Follow Us on Twitter

Toy Boats - National Maritime Museum

Clockwork royal yacht, Hohenzollern, by Gebruder Bing, 1889-1909. Photo: Arnaud Fux.

Exhibition preview

AN EXHIBITION entitled Toy Boats will be on display at the National Maritime Museum from May 1 to October 31, 2010.

It features miniature ocean liners, toy paddle steamers, tin battleships and clockwork submarines alongside, games, catalogues and photographs all produced in Europe between 1850 and 1950.

For more than 100 years the craze for things maritime drove toy companies to make toy boats of every size and description, capturing the imagination of generations of children, creating a sense of adventure and excitement.

At a time when Britain was the world’s greatest industrial and maritime power, toy boats were as fascinating to children as computer games are today.

From the mid 19th century, as nations raced each other to build bigger and better ships, toy makers were swift to exploit the publicity and follow-up with toys that captured the spirit of these famous vessels. The methods used in toy-boat propulsion varied from twisted rubber bands and clockwork springs to early batteries and real fired-up burners producing steam.

The show traces these developments through toy boats made by celebrated toy makers in Europe including Gerbrüder Bing, Marklin, Radiguet, Bassett-Lowke, Hornby and Sutcliffe.

Late 19th-century town planning across Europe introduced new parks with decorative ponds and fountains, which gave children a space to play with toy boats. This, along with the increase in family seaside holidays, created an appeal which inspired toy makers to compete in creating finer and more sophisticated ships, which also appealed to adults as collectors’ curios.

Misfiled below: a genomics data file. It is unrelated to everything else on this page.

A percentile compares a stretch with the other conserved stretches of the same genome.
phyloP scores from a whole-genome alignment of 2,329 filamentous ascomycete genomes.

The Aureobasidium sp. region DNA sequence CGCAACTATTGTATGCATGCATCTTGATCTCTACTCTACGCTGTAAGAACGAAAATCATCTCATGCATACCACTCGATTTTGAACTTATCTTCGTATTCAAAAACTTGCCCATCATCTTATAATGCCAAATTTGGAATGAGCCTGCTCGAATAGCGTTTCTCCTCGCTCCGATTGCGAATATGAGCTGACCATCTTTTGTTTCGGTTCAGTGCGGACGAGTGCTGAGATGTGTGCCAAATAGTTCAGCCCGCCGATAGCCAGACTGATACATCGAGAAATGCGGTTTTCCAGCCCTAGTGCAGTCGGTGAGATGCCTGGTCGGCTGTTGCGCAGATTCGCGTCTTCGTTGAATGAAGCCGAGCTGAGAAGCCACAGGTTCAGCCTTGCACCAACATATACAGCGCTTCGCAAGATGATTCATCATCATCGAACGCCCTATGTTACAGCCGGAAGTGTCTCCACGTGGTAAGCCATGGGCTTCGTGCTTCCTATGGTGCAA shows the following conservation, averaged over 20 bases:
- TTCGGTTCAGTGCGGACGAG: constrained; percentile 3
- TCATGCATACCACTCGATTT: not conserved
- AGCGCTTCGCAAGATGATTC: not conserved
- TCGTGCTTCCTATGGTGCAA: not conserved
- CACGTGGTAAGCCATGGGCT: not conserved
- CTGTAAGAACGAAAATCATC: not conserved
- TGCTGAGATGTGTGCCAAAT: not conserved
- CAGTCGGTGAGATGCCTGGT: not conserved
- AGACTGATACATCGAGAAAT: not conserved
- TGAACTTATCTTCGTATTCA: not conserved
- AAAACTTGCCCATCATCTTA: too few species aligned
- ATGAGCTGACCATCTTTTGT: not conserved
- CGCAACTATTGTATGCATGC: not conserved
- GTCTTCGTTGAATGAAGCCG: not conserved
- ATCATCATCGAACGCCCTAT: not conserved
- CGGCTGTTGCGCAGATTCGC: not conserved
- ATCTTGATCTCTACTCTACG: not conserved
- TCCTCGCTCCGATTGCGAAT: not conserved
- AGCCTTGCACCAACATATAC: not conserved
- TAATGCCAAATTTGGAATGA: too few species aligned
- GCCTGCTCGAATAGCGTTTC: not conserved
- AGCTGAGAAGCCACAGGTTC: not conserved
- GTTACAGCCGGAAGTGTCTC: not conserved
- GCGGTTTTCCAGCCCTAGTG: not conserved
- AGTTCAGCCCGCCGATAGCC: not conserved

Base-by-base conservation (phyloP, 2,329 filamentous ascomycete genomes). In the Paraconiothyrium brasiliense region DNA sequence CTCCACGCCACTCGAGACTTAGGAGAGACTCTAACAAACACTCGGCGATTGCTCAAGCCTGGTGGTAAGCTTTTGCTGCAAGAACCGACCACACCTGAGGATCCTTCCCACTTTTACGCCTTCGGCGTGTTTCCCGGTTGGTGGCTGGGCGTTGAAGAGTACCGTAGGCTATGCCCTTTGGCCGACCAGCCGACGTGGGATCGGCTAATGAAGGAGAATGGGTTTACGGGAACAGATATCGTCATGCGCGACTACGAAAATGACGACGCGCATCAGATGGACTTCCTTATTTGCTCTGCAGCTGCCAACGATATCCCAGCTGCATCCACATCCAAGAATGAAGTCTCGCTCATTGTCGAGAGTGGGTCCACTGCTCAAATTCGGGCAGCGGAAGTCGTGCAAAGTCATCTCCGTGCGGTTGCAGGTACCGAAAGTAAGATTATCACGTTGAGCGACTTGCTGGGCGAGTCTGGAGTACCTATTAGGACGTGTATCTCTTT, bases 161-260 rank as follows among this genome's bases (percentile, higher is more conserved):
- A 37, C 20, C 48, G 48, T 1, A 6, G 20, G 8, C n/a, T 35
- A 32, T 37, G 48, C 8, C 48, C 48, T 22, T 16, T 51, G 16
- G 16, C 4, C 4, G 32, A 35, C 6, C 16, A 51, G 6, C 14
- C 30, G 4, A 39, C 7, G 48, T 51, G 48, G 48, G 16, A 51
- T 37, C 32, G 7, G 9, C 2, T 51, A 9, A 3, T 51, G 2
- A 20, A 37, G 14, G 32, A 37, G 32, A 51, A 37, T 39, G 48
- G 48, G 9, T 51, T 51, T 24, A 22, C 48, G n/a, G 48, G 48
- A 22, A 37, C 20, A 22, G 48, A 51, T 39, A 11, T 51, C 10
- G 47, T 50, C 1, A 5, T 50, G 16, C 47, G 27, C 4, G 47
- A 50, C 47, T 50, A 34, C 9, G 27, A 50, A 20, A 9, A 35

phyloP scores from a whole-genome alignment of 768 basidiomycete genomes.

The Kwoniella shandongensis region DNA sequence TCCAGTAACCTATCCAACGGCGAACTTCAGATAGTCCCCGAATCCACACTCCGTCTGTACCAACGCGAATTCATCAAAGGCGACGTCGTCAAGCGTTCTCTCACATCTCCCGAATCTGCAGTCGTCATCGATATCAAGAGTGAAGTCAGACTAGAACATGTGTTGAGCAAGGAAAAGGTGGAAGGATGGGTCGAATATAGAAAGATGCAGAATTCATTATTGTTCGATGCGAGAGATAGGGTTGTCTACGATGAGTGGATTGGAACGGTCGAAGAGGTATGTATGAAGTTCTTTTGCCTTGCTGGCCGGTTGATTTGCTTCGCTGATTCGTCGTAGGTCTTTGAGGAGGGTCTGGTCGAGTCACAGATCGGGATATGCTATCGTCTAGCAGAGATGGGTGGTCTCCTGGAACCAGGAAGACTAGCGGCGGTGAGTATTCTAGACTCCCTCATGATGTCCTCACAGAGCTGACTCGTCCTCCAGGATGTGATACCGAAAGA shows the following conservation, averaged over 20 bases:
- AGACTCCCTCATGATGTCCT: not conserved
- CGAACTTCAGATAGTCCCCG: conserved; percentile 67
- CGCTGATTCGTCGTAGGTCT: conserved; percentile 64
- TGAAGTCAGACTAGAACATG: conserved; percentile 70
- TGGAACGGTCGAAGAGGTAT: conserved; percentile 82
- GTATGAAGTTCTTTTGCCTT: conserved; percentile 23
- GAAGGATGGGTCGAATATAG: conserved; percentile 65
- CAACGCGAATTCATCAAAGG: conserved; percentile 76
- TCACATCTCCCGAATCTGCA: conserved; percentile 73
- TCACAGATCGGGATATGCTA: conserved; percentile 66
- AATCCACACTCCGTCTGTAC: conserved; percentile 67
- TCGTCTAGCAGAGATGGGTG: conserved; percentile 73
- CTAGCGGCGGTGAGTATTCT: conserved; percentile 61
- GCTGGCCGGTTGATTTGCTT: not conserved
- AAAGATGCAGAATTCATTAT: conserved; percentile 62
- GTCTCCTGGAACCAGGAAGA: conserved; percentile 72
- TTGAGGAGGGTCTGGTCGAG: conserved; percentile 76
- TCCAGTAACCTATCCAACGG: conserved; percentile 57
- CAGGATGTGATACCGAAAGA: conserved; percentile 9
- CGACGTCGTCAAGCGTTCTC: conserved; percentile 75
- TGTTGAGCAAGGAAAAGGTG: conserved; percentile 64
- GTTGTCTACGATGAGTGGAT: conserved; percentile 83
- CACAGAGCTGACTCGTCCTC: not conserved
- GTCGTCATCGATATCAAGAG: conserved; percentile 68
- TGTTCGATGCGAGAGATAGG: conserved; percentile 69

Germany was the market leader and famous for quality tin toys which were exported around the world. Gerbrüder Bing, the world’s largest toy company, employed over 5000 people in its Nuremberg factory, whilst France was Germany’s biggest competitor with companies such as Radiguet renowned for making elegant beautifully finished vessels.

The exhibition looks at the way toy boats were marketed through advertising, packaging and catalogues. The advent of department stores, and their use of large plate-glass shop fronts, offered a new way to showcase merchandise and entice customers and the exhibition recreates an Edwardian shop window.

Archive film footage shows Ron McCrindle, a toy boat enthusiast who has amassed one of the finest collections in the UK, sharing his passion for these miniature vessels.

Kristian Martin, curator of the exhibition said: “These miniature boats are a glimpse into a bygone era when every town had a boating lake and children learnt about Britain as a maritime nation through toy boats. They also tell of a rapidly changing world and the developments in technology in childrens’ toys.”

Admission: Free.

Times: Daily from 10am to 5pm (last admission 4.30pm).

The National Maritime Museum, Romney Road, Greenwich, London, SE10 9NF

Tel: 020 8858 4422

Toy Boats Gallery